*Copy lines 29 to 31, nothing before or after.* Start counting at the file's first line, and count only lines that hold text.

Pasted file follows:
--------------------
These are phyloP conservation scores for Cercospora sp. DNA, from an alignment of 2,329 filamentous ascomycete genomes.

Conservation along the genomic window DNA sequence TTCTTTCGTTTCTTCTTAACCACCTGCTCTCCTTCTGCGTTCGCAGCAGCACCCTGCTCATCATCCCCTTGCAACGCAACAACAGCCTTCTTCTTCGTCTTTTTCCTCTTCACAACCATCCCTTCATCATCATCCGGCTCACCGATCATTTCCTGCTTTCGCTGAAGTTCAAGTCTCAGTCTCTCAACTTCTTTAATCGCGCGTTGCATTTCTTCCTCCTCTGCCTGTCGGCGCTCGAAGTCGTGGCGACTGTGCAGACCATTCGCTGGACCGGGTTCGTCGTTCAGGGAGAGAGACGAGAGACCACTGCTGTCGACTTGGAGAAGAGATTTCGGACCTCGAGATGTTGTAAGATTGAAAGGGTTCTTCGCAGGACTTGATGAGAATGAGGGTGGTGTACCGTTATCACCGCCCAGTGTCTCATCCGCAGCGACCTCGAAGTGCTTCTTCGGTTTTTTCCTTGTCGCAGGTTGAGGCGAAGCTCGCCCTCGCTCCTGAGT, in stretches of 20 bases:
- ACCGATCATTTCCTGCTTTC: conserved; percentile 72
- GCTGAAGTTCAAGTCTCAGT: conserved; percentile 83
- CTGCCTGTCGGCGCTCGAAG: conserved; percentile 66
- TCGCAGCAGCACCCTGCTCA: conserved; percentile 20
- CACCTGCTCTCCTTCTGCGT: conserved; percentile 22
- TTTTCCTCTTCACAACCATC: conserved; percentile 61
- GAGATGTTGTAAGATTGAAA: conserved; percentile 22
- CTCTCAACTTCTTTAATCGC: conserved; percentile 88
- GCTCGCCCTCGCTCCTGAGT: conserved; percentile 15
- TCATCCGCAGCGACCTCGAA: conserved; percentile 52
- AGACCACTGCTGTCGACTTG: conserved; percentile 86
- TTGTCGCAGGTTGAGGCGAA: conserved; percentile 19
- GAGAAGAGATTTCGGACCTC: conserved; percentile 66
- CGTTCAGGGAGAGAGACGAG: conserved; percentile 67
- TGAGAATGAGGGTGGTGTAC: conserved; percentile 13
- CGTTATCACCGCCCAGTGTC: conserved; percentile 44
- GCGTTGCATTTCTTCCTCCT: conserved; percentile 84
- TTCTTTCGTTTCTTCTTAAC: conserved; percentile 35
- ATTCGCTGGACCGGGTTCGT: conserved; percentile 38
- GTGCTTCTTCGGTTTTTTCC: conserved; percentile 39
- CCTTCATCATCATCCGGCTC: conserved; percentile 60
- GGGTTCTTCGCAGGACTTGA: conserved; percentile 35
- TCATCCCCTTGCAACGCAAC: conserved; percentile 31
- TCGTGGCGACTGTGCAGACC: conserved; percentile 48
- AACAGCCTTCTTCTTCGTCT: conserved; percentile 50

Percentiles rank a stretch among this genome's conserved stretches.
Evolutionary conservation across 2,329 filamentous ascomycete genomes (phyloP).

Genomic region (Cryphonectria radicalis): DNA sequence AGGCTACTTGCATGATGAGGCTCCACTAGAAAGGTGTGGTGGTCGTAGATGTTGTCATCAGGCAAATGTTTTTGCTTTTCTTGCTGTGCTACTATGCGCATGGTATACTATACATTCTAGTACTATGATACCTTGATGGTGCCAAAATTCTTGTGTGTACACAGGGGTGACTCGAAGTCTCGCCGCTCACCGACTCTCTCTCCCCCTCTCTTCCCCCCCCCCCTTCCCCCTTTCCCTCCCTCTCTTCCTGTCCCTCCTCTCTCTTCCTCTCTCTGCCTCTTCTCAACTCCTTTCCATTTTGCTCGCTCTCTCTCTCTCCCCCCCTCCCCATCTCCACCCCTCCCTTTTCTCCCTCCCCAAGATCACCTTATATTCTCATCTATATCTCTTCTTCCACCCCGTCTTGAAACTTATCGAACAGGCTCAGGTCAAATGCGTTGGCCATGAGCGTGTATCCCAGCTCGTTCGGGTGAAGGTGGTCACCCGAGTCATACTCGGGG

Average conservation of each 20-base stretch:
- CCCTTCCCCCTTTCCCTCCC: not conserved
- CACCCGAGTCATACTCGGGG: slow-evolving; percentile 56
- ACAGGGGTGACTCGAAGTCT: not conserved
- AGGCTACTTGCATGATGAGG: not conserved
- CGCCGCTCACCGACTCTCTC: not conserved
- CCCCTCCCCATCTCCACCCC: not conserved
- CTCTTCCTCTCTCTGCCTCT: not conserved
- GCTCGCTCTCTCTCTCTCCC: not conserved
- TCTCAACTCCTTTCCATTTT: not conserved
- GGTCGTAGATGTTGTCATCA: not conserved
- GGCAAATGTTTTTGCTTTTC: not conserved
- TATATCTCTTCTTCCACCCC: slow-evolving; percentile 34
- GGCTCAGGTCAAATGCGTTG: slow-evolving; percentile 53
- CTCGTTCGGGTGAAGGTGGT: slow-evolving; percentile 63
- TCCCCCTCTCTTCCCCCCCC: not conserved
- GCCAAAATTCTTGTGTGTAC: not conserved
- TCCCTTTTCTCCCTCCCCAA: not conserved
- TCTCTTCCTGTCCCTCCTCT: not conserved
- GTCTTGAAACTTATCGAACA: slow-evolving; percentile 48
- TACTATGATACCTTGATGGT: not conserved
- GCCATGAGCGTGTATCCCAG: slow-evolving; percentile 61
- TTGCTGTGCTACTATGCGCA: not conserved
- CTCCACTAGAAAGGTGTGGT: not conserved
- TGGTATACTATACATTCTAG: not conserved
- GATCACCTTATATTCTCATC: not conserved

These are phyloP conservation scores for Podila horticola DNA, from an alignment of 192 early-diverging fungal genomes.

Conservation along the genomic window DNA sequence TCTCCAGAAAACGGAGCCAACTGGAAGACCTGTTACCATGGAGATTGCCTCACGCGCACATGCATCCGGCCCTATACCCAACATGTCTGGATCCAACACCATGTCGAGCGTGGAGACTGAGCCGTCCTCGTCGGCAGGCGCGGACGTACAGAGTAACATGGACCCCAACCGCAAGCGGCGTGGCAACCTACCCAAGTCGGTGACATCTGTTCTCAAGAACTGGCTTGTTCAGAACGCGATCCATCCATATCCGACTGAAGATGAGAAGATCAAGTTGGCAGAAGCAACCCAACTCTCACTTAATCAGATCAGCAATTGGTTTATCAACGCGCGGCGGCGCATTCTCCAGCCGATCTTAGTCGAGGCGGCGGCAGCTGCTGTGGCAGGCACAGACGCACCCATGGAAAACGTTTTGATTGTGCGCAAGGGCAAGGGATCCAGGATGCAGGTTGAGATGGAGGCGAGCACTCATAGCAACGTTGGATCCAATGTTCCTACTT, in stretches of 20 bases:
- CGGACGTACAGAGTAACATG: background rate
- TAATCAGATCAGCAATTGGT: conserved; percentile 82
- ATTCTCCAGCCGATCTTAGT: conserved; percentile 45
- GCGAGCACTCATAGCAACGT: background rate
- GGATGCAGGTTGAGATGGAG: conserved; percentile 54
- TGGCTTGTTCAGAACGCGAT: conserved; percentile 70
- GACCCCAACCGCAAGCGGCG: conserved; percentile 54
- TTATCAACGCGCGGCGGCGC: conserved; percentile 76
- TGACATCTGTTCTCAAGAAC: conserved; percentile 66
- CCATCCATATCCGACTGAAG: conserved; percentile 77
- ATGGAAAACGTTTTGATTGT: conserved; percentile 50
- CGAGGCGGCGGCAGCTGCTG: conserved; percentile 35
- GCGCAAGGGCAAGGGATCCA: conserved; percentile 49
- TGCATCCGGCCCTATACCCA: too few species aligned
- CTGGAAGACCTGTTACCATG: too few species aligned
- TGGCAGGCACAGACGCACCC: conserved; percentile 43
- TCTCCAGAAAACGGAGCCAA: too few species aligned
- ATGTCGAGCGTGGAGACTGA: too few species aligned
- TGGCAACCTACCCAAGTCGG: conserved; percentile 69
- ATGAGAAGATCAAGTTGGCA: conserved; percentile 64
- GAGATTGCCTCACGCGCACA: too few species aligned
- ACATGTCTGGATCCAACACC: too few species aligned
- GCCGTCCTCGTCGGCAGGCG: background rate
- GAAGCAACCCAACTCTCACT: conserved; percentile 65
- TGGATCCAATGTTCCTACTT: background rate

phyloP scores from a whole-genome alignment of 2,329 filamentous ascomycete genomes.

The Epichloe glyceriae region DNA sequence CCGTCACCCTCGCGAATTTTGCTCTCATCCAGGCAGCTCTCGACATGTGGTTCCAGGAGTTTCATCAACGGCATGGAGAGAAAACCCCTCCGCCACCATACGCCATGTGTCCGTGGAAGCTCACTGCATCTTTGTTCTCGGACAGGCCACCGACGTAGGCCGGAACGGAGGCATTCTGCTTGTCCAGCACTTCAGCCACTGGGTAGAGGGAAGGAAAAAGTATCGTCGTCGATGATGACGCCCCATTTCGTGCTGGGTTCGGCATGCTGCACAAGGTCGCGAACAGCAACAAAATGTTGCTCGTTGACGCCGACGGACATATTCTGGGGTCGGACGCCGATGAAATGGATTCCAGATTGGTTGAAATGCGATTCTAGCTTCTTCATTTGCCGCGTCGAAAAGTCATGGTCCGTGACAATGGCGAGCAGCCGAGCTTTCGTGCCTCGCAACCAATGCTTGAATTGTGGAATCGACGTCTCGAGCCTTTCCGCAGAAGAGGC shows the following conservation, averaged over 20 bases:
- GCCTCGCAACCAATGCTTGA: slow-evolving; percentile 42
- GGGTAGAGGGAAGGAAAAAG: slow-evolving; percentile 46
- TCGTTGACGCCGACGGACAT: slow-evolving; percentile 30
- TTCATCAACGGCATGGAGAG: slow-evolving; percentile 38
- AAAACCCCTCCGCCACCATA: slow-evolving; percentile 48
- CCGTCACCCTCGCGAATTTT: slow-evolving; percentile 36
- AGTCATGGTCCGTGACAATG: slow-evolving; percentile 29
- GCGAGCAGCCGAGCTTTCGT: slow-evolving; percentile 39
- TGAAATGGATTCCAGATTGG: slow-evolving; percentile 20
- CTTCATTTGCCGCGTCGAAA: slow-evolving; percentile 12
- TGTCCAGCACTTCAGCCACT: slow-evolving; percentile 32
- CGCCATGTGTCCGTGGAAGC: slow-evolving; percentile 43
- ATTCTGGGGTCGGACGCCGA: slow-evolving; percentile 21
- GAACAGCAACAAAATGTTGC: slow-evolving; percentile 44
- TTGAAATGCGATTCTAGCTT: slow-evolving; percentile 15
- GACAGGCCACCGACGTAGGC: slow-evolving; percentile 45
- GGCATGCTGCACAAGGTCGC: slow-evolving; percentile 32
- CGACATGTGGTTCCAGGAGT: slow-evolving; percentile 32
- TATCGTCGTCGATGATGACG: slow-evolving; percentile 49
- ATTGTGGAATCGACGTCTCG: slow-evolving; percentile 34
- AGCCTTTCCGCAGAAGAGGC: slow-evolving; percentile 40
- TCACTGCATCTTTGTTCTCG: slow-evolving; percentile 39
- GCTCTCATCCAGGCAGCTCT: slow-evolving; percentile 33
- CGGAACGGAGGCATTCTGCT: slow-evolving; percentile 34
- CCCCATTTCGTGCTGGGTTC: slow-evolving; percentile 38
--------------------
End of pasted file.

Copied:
Evolutionary conservation across 2,329 filamentous ascomycete genomes (phyloP).

Genomic region (Cryphonectria radicalis): DNA sequence AGGCTACTTGCATGATGAGGCTCCACTAGAAAGGTGTGGTGGTCGTAGATGTTGTCATCAGGCAAATGTTTTTGCTTTTCTTGCTGTGCTACTATGCGCATGGTATACTATACATTCTAGTACTATGATACCTTGATGGTGCCAAAATTCTTGTGTGTACACAGGGGTGACTCGAAGTCTCGCCGCTCACCGACTCTCTCTCCCCCTCTCTTCCCCCCCCCCCTTCCCCCTTTCCCTCCCTCTCTTCCTGTCCCTCCTCTCTCTTCCTCTCTCTGCCTCTTCTCAACTCCTTTCCATTTTGCTCGCTCTCTCTCTCTCCCCCCCTCCCCATCTCCACCCCTCCCTTTTCTCCCTCCCCAAGATCACCTTATATTCTCATCTATATCTCTTCTTCCACCCCGTCTTGAAACTTATCGAACAGGCTCAGGTCAAATGCGTTGGCCATGAGCGTGTATCCCAGCTCGTTCGGGTGAAGGTGGTCACCCGAGTCATACTCGGGG

Average conservation of each 20-base stretch: